Should I start my own biz or get a franchise? (My fried chix is better than Bonchon’s)


My husband and I want to engage in business, but cannot agree how to go about it.  He wants us to get a food franchise.  On the other hand, I am inclined to start from scratch using my own food recipe (spiced fried chicken, pork barbeque, crepes, and cakes and pastries). Modesty aside, those who have tried my spiced fried chicken say it’s better than Bonchon’s.

How do we break our impasse? What factors should we consider to come up with a final decision?

Since we do not have unlimited resources, one of the first things we want to know is which option comes out cheaper.



In franchising, you will go into a business and carry a brand that is already known and  established in the market, meaning it is based on a concept that has already worked and is still working. The operations of the business have also been manualized and all you have to do is to follow the prescriptions and guidelines faithfully.  Frequently, you have to undergo training for this under the wings of the franchisor.

Thus, franchising is a good way for a business newcomer like you to learn the ropes of the business without going through a trial-and-error process.   You will also receive constant monitoring and guidance from your franchisor.  Thus, you tend to commit less mistakes.  You do not also have to build your market from scratch; it is already established.

However,  you have to pay for all these advantages upfront in the form of franchising fees, etc.  The costs may amount to millions for (big, well known franchises like Jollibee, McDo, Max, etc.) down to around P50,000 for food cart franchises.

Note that there is also very limited room for creativity in a franchise business.  Thus, if you are the creative, innovative and independent type who love to experiment and act out of the box, you might find the rules you have to strictly stick to — rules that have been handed down to you by another person (the franchisor) — too constricting and unchallenging.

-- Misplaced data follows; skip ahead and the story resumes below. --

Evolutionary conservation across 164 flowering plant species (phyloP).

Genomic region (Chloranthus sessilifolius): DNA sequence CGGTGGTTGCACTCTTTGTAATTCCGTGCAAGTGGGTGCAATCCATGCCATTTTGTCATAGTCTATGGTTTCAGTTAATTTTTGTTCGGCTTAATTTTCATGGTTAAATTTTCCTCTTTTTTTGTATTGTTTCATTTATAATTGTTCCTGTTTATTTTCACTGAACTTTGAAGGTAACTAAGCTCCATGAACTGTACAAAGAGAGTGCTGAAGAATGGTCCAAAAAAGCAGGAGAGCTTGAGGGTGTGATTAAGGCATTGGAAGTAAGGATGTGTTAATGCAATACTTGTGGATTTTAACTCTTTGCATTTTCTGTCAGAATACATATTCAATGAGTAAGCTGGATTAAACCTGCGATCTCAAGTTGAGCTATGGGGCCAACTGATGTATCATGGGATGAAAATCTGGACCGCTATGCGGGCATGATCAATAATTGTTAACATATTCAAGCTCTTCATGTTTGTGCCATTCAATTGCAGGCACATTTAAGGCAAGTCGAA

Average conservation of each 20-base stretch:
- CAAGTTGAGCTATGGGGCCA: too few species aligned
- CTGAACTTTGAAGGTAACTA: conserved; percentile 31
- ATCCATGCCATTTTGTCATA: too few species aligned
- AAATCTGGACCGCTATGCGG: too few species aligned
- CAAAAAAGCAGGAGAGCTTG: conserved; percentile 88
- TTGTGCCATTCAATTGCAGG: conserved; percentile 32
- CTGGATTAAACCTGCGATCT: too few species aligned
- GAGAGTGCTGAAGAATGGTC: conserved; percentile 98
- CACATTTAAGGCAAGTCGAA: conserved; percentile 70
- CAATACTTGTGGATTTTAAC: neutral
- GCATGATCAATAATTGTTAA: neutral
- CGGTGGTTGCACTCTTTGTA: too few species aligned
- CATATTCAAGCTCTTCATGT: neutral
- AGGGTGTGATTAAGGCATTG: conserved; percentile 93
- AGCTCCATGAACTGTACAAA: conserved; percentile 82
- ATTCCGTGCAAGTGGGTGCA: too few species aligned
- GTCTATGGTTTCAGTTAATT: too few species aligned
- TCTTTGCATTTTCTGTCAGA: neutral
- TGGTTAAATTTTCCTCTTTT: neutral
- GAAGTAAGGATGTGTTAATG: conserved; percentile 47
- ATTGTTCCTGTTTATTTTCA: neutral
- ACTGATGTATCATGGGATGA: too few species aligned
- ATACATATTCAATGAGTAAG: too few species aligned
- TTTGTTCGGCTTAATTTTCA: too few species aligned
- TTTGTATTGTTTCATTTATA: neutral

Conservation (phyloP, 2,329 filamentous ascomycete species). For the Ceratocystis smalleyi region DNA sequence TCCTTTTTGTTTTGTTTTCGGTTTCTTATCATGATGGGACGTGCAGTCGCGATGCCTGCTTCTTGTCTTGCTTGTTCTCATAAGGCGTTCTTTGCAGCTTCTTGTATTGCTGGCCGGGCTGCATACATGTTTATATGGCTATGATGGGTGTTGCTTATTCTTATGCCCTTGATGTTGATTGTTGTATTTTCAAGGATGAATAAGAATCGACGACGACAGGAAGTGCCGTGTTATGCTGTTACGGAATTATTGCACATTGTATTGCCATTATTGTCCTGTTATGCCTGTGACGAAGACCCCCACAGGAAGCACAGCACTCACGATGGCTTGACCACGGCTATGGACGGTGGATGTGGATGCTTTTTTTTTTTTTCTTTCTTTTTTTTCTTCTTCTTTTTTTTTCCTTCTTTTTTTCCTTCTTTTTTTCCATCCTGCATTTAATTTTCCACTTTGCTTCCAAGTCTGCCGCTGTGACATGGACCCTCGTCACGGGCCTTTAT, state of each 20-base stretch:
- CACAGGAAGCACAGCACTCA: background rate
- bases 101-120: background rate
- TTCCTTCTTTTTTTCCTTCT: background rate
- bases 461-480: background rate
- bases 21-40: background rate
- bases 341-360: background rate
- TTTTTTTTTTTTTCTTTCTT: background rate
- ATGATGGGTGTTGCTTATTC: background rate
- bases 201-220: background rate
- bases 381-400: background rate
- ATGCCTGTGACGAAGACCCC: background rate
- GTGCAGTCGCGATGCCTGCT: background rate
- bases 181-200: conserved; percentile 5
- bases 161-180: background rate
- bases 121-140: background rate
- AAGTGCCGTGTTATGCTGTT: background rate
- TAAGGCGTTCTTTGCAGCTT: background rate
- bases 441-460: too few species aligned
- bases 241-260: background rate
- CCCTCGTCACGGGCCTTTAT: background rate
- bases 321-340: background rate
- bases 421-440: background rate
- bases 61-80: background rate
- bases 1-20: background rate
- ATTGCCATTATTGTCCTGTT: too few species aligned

Which type is more expensive?

The upfront fees in franchising may be high.  Still,  we can’t say for sure that it is more expensive than putting up your business from scratch.  Why?   Because start-ups can be very costly, too, in the long run.  Building your company and brand reputation will take a long time and usually entails promotion and advertising costs.  It will be hits and misses and usually the misses would cost you.

If you choose to start your own business from scratch, having fried chicken better than Bonchon’s is a definite edge, but will not ensure 100 per cent success.  Let us say it is a good beginning.  It is a beginning that might take you to a future where you will be awarding franchises to others, instead of applying for it.  Between now and that future is a lot of hard work and challenges in promoting, marketing, product development, strategizing, customer relations, and providing and maintaining quality service.  Do you and your husband feel up to challenges?

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Photo: “McDonald’s Open Doors” by Walter Lim, c/o Flickr. Some Rights Reserved

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